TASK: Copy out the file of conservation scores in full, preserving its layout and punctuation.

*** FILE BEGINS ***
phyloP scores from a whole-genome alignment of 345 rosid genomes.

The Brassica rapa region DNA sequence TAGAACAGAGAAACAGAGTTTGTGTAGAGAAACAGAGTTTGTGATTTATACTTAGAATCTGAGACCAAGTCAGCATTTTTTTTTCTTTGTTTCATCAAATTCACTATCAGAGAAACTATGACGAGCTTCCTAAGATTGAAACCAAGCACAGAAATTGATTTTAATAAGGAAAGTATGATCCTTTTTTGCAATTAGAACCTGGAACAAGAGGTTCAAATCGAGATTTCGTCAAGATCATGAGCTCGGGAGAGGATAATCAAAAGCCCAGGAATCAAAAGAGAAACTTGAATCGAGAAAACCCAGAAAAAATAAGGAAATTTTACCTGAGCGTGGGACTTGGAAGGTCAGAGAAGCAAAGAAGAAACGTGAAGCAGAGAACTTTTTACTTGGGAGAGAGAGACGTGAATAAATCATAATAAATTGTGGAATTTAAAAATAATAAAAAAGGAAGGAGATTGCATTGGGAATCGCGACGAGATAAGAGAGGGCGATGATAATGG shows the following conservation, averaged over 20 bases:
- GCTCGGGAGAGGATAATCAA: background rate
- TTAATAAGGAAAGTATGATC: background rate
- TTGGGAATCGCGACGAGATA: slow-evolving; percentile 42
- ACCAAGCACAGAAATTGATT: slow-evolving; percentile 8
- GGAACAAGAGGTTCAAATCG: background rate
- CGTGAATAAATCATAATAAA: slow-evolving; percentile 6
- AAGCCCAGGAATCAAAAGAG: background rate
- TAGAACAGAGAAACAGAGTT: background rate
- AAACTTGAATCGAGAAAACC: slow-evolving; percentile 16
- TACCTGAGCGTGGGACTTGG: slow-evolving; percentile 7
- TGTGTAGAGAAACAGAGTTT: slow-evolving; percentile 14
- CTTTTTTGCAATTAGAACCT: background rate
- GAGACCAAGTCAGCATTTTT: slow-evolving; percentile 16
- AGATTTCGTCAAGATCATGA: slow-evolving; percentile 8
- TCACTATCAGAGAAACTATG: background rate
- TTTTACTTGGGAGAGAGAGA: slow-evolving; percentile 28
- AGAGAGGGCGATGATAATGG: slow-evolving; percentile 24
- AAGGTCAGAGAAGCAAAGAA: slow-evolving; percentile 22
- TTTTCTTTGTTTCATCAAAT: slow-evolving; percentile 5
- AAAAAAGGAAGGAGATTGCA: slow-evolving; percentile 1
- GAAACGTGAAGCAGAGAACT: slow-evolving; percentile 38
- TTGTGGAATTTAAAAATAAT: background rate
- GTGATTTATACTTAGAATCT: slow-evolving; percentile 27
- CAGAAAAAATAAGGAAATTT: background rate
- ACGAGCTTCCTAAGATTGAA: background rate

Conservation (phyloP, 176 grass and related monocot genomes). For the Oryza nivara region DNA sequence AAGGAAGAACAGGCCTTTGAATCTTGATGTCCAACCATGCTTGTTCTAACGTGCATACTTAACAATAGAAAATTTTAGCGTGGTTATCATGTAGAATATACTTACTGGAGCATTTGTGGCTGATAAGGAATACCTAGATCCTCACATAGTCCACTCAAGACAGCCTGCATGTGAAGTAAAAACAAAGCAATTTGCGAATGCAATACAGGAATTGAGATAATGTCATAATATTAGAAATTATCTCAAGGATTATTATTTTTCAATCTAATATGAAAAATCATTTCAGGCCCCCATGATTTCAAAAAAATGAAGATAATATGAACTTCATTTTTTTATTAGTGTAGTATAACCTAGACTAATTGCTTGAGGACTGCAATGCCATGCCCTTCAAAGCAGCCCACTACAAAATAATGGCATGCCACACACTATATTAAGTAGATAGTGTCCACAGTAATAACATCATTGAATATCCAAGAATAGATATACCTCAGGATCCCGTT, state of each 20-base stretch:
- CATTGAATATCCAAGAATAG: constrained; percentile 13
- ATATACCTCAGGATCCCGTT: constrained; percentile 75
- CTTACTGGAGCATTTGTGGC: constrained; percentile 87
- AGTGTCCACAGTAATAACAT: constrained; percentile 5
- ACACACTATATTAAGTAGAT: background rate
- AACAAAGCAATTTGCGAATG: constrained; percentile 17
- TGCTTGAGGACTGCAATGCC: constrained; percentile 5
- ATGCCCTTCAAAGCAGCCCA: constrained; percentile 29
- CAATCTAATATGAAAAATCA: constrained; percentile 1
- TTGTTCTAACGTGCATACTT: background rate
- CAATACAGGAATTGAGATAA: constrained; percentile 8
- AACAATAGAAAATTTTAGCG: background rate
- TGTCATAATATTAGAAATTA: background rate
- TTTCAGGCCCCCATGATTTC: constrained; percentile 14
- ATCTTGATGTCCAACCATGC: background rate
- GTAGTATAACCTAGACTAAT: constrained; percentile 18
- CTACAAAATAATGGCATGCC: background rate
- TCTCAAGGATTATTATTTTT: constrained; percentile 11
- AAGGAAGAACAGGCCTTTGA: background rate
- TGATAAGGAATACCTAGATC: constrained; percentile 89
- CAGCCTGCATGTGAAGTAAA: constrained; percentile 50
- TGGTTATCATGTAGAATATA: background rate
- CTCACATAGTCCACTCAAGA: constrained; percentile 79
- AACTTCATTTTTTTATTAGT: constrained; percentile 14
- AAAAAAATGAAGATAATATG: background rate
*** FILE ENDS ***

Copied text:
phyloP scores from a whole-genome alignment of 345 rosid genomes.

The Brassica rapa region DNA sequence TAGAACAGAGAAACAGAGTTTGTGTAGAGAAACAGAGTTTGTGATTTATACTTAGAATCTGAGACCAAGTCAGCATTTTTTTTTCTTTGTTTCATCAAATTCACTATCAGAGAAACTATGACGAGCTTCCTAAGATTGAAACCAAGCACAGAAATTGATTTTAATAAGGAAAGTATGATCCTTTTTTGCAATTAGAACCTGGAACAAGAGGTTCAAATCGAGATTTCGTCAAGATCATGAGCTCGGGAGAGGATAATCAAAAGCCCAGGAATCAAAAGAGAAACTTGAATCGAGAAAACCCAGAAAAAATAAGGAAATTTTACCTGAGCGTGGGACTTGGAAGGTCAGAGAAGCAAAGAAGAAACGTGAAGCAGAGAACTTTTTACTTGGGAGAGAGAGACGTGAATAAATCATAATAAATTGTGGAATTTAAAAATAATAAAAAAGGAAGGAGATTGCATTGGGAATCGCGACGAGATAAGAGAGGGCGATGATAATGG shows the following conservation, averaged over 20 bases:
- GCTCGGGAGAGGATAATCAA: background rate
- TTAATAAGGAAAGTATGATC: background rate
- TTGGGAATCGCGACGAGATA: slow-evolving; percentile 42
- ACCAAGCACAGAAATTGATT: slow-evolving; percentile 8
- GGAACAAGAGGTTCAAATCG: background rate
- CGTGAATAAATCATAATAAA: slow-evolving; percentile 6
- AAGCCCAGGAATCAAAAGAG: background rate
- TAGAACAGAGAAACAGAGTT: background rate
- AAACTTGAATCGAGAAAACC: slow-evolving; percentile 16
- TACCTGAGCGTGGGACTTGG: slow-evolving; percentile 7
- TGTGTAGAGAAACAGAGTTT: slow-evolving; percentile 14
- CTTTTTTGCAATTAGAACCT: background rate
- GAGACCAAGTCAGCATTTTT: slow-evolving; percentile 16
- AGATTTCGTCAAGATCATGA: slow-evolving; percentile 8
- TCACTATCAGAGAAACTATG: background rate
- TTTTACTTGGGAGAGAGAGA: slow-evolving; percentile 28
- AGAGAGGGCGATGATAATGG: slow-evolving; percentile 24
- AAGGTCAGAGAAGCAAAGAA: slow-evolving; percentile 22
- TTTTCTTTGTTTCATCAAAT: slow-evolving; percentile 5
- AAAAAAGGAAGGAGATTGCA: slow-evolving; percentile 1
- GAAACGTGAAGCAGAGAACT: slow-evolving; percentile 38
- TTGTGGAATTTAAAAATAAT: background rate
- GTGATTTATACTTAGAATCT: slow-evolving; percentile 27
- CAGAAAAAATAAGGAAATTT: background rate
- ACGAGCTTCCTAAGATTGAA: background rate

Conservation (phyloP, 176 grass and related monocot genomes). For the Oryza nivara region DNA sequence AAGGAAGAACAGGCCTTTGAATCTTGATGTCCAACCATGCTTGTTCTAACGTGCATACTTAACAATAGAAAATTTTAGCGTGGTTATCATGTAGAATATACTTACTGGAGCATTTGTGGCTGATAAGGAATACCTAGATCCTCACATAGTCCACTCAAGACAGCCTGCATGTGAAGTAAAAACAAAGCAATTTGCGAATGCAATACAGGAATTGAGATAATGTCATAATATTAGAAATTATCTCAAGGATTATTATTTTTCAATCTAATATGAAAAATCATTTCAGGCCCCCATGATTTCAAAAAAATGAAGATAATATGAACTTCATTTTTTTATTAGTGTAGTATAACCTAGACTAATTGCTTGAGGACTGCAATGCCATGCCCTTCAAAGCAGCCCACTACAAAATAATGGCATGCCACACACTATATTAAGTAGATAGTGTCCACAGTAATAACATCATTGAATATCCAAGAATAGATATACCTCAGGATCCCGTT, state of each 20-base stretch:
- CATTGAATATCCAAGAATAG: constrained; percentile 13
- ATATACCTCAGGATCCCGTT: constrained; percentile 75
- CTTACTGGAGCATTTGTGGC: constrained; percentile 87
- AGTGTCCACAGTAATAACAT: constrained; percentile 5
- ACACACTATATTAAGTAGAT: background rate
- AACAAAGCAATTTGCGAATG: constrained; percentile 17
- TGCTTGAGGACTGCAATGCC: constrained; percentile 5
- ATGCCCTTCAAAGCAGCCCA: constrained; percentile 29
- CAATCTAATATGAAAAATCA: constrained; percentile 1
- TTGTTCTAACGTGCATACTT: background rate
- CAATACAGGAATTGAGATAA: constrained; percentile 8
- AACAATAGAAAATTTTAGCG: background rate
- TGTCATAATATTAGAAATTA: background rate
- TTTCAGGCCCCCATGATTTC: constrained; percentile 14
- ATCTTGATGTCCAACCATGC: background rate
- GTAGTATAACCTAGACTAAT: constrained; percentile 18
- CTACAAAATAATGGCATGCC: background rate
- TCTCAAGGATTATTATTTTT: constrained; percentile 11
- AAGGAAGAACAGGCCTTTGA: background rate
- TGATAAGGAATACCTAGATC: constrained; percentile 89
- CAGCCTGCATGTGAAGTAAA: constrained; percentile 50
- TGGTTATCATGTAGAATATA: background rate
- CTCACATAGTCCACTCAAGA: constrained; percentile 79
- AACTTCATTTTTTTATTAGT: constrained; percentile 14
- AAAAAAATGAAGATAATATG: background rate